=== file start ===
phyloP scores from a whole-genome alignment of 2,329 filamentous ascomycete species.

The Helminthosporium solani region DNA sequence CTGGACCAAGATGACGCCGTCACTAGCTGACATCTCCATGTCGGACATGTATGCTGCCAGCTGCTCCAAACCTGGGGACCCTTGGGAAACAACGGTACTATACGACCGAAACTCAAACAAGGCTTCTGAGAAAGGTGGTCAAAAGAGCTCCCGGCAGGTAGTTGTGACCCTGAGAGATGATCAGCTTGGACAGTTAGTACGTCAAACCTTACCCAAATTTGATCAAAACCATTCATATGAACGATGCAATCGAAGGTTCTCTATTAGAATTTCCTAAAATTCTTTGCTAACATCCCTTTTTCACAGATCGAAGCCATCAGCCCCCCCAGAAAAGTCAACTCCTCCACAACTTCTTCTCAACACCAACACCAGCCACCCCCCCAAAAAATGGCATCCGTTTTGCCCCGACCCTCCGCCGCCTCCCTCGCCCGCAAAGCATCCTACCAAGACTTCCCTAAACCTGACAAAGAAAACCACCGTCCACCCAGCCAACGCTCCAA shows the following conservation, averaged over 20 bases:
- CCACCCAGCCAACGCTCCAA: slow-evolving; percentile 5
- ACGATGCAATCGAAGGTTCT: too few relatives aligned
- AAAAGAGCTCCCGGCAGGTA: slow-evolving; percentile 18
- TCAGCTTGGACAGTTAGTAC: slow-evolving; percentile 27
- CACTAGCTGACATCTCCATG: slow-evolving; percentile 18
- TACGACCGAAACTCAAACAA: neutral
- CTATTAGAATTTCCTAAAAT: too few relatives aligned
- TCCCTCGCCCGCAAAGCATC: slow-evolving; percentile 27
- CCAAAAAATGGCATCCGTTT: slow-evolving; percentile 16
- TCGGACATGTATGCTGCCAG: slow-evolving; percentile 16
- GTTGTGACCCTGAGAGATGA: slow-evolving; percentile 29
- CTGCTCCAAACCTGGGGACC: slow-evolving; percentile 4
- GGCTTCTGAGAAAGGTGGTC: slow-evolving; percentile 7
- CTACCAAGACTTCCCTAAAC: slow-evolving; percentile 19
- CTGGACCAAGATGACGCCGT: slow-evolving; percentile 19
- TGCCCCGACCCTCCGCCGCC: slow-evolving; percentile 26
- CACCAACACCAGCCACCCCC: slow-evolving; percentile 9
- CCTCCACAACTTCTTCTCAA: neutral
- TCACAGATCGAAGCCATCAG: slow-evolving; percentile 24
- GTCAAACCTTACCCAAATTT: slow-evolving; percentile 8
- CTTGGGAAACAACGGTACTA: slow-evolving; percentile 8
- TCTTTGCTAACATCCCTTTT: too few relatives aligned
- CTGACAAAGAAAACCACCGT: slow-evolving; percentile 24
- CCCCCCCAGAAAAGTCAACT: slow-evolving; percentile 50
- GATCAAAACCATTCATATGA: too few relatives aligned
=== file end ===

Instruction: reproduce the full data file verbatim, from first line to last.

phyloP scores from a whole-genome alignment of 2,329 filamentous ascomycete species.

The Helminthosporium solani region DNA sequence CTGGACCAAGATGACGCCGTCACTAGCTGACATCTCCATGTCGGACATGTATGCTGCCAGCTGCTCCAAACCTGGGGACCCTTGGGAAACAACGGTACTATACGACCGAAACTCAAACAAGGCTTCTGAGAAAGGTGGTCAAAAGAGCTCCCGGCAGGTAGTTGTGACCCTGAGAGATGATCAGCTTGGACAGTTAGTACGTCAAACCTTACCCAAATTTGATCAAAACCATTCATATGAACGATGCAATCGAAGGTTCTCTATTAGAATTTCCTAAAATTCTTTGCTAACATCCCTTTTTCACAGATCGAAGCCATCAGCCCCCCCAGAAAAGTCAACTCCTCCACAACTTCTTCTCAACACCAACACCAGCCACCCCCCCAAAAAATGGCATCCGTTTTGCCCCGACCCTCCGCCGCCTCCCTCGCCCGCAAAGCATCCTACCAAGACTTCCCTAAACCTGACAAAGAAAACCACCGTCCACCCAGCCAACGCTCCAA shows the following conservation, averaged over 20 bases:
- CCACCCAGCCAACGCTCCAA: slow-evolving; percentile 5
- ACGATGCAATCGAAGGTTCT: too few relatives aligned
- AAAAGAGCTCCCGGCAGGTA: slow-evolving; percentile 18
- TCAGCTTGGACAGTTAGTAC: slow-evolving; percentile 27
- CACTAGCTGACATCTCCATG: slow-evolving; percentile 18
- TACGACCGAAACTCAAACAA: neutral
- CTATTAGAATTTCCTAAAAT: too few relatives aligned
- TCCCTCGCCCGCAAAGCATC: slow-evolving; percentile 27
- CCAAAAAATGGCATCCGTTT: slow-evolving; percentile 16
- TCGGACATGTATGCTGCCAG: slow-evolving; percentile 16
- GTTGTGACCCTGAGAGATGA: slow-evolving; percentile 29
- CTGCTCCAAACCTGGGGACC: slow-evolving; percentile 4
- GGCTTCTGAGAAAGGTGGTC: slow-evolving; percentile 7
- CTACCAAGACTTCCCTAAAC: slow-evolving; percentile 19
- CTGGACCAAGATGACGCCGT: slow-evolving; percentile 19
- TGCCCCGACCCTCCGCCGCC: slow-evolving; percentile 26
- CACCAACACCAGCCACCCCC: slow-evolving; percentile 9
- CCTCCACAACTTCTTCTCAA: neutral
- TCACAGATCGAAGCCATCAG: slow-evolving; percentile 24
- GTCAAACCTTACCCAAATTT: slow-evolving; percentile 8
- CTTGGGAAACAACGGTACTA: slow-evolving; percentile 8
- TCTTTGCTAACATCCCTTTT: too few relatives aligned
- CTGACAAAGAAAACCACCGT: slow-evolving; percentile 24
- CCCCCCCAGAAAAGTCAACT: slow-evolving; percentile 50
- GATCAAAACCATTCATATGA: too few relatives aligned